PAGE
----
For Extra Crispy Roast Potatoes, Boil Them With Baking Soda First

People love potatoes on either side of the pond, but surprising trans-Atlantic discrepancies can be perceived if you press prospective spud-eaters about their preferred form of potato preparation. According to Zippia, many Americans don't believe their Thanksgiving Day feast would be incomplete without a side of mashed potatoes on the table. However, over in the U.K., roast potatoes outrank even roast turkey in the list of best festive feasting foods.

When done right, a great roastie combines the creamy, fluffy, gravy-soaking powers of mash, with the crispy, crunchy, shattering crust of a French fry. Getting to that platonic potato ideal of contrasting textures is the tricky part, though. The starting point is potato selection — roasted potatoes are best made with starchy, rather than waxy, spuds. These varieties, such as russet or Maris Piper, have a texture that can be off-putting in a boiled potato, and doesn't make great mash but are perfect for roasting. Not only will the centers be a creamy dream, but the outsides of starchy potatoes also break down better than waxy ones, which is crucial to get that crackly, caramelized crust.

The process for perfect roast potatoes begins with parboiling them — and according to The Daily Express, this is where you can supercharge your potatoes' crispiness by adding baking soda. Chef Lisa Marley said that it "helps the outside of the potato break down, leading to a starchy paste when gently shaken, creating an extremely crispy outside when roasted."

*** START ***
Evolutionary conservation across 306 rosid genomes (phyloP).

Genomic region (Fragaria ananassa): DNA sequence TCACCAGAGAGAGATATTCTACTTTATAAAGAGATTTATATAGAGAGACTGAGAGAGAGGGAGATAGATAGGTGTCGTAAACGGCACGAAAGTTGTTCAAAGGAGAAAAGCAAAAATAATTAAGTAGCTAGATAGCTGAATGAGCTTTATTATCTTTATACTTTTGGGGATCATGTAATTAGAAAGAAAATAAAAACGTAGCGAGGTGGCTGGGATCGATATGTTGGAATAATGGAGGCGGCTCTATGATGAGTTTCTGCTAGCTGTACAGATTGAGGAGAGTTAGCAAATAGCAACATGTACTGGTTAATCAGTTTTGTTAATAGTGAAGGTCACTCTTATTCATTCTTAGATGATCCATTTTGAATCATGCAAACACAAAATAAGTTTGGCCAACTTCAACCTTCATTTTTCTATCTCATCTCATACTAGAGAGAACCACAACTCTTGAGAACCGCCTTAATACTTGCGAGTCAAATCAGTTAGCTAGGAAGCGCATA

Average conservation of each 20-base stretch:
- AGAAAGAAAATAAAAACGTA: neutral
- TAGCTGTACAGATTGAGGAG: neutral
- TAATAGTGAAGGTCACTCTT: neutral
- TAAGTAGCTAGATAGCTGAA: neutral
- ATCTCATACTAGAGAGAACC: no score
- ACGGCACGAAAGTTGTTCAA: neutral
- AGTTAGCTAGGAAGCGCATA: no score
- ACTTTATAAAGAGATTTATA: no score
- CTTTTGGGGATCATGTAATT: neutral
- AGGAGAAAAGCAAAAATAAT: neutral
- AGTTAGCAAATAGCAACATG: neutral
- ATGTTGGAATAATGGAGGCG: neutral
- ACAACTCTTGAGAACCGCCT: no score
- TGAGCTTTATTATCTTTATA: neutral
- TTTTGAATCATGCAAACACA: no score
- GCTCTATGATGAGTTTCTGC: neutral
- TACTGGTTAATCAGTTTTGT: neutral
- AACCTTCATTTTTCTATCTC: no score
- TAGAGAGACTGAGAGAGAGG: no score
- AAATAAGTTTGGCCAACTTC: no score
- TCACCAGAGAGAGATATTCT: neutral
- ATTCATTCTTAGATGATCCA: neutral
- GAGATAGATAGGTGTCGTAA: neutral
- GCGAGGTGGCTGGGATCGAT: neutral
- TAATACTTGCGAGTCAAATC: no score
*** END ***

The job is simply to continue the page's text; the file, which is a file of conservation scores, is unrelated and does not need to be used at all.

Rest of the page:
Spud Science

Most people are good with the idea of acid in food. It really only takes a splash of lemon juice to get into a small cut on your hand before you understand that some foods, especially the sour or tangy varieties, are acidic. But there is more mystery surrounding culinary uses for the other end of the pH scale, the alkaline — even though most kitchen cupboards contain baking soda, a food-safe alkali. Flavorwise, they are described as bitter, maybe even soapy. However, just as dishes like ceviche use chemistry to cook raw fish with acid, we can use alkaline solutions to impact the chemical properties of our potatoes and get better results.

Potatoes cooked in acidic water hold their shape better, meaning you can make fries that are super soft but are still recognizable sticks of potato, not an unfryable mush. But fries only spend a few minutes in the fryer, to get crispy, whereas roasties have up to an hour in the oven to finish cooking to the middle. Potatoes cooked with an alkali such as baking soda will start to go crumbly at the edges much quicker, which makes it easier to get those shatteringly creviced outsides when you parboil them.

One final tip per The Guardian — to improve the flavor of your roast potatoes, add some of your (clean) potato peels to the pot as well as the baking soda.